In situations like this, compliance with requirements is a shared responsibility between the SaaS vendor and the cloud provider. The SaaS vendor is responsible for managing the application and its data, while the cloud provider is responsible for managing the underlying computing resources. When compliance issues like data residency or data sovereignty arise, the SaaS vendor and the cloud provider must work together to ensure that the application and its data are stored in a compliant manner. A failure on the part of either party could result in a security or compliance failure for the user “downstream.”

Public cloud and SaaS both stand in contrast to traditional on-premises hosting, where the application is installed on servers that are owned and managed by the user. In this case, the application can often be accessed over the public Internet, but it may also be restricted to a private network via VPN or local area network for sensitive matters. In this case, the security and compliance of the application and its data are still shared with the application vendor, but the user has substantially more control and transparency into the details.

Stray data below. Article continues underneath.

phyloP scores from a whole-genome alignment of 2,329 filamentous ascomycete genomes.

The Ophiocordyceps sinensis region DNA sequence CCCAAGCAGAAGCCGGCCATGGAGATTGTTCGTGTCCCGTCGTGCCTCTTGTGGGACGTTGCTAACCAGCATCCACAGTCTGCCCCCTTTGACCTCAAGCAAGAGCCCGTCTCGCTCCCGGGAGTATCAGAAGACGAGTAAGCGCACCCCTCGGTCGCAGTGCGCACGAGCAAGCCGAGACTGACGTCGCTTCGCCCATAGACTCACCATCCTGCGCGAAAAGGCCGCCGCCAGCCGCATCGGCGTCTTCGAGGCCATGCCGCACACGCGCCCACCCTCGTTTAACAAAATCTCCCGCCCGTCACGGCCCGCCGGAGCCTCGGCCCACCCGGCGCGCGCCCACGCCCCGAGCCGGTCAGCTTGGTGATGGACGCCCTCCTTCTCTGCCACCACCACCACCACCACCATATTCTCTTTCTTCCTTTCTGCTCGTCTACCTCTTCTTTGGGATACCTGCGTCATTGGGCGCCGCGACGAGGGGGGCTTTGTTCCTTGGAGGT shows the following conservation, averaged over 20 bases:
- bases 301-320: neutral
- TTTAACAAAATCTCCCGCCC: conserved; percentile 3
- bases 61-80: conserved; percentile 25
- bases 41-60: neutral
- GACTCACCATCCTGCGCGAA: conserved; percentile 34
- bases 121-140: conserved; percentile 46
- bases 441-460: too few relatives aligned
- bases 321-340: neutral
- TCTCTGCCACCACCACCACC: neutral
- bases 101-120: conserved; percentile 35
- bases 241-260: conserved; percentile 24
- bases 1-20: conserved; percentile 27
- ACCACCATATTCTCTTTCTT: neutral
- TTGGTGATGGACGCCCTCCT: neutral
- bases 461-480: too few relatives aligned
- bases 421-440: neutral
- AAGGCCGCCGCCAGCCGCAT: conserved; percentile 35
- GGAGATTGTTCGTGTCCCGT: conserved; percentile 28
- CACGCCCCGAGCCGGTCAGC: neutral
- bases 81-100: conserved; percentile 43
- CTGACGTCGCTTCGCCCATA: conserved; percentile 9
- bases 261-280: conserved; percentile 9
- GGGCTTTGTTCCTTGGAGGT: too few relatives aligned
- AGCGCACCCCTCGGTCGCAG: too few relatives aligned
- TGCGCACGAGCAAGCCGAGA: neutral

From a risk management perspective, both cloud-hosted SaaS and on-premises hosting involve deploying software on a computer and making this software available over a network. The relative advantages and disadvantages of each approach boil down to trade-offs between control, transparency, and convenience, and at the end of the day, the question can typically be reduced to the following:

Are the application vendor and cloud provider managing the application and computing resources in a way that satisfies your requirements as a law firm or legal department?

Requirement Recap

In our previous article, we identified ten common types of requirements that law firms and legal departments typically encounter when evaluating new technology. These requirements include:

  1. Rules that relate to data “at rest”
  2. Rules that relate to data in transit
  3. Rules that relate to data processing
  4. Rules that relate to data retention or deletion
  5. Rules that relate to business continuity or disaster recovery
  6. Rules that authentication or authorization
  7. Rules that relate to audit or reporting
  8. Rules that relate to personnel
  9. Rules that relate to third-party vendors
  10. Rules that relate insurance or risk management

Common Solutions

Once you have identified the requirements that apply to your organization, both generally and in the context of specific clients, matters, or projects, you can begin to identify potential solutions. While the specifics may vary based on the requirements you have identified, there are a few common strategies that law firms and legal departments typically use to address these requirements. These include: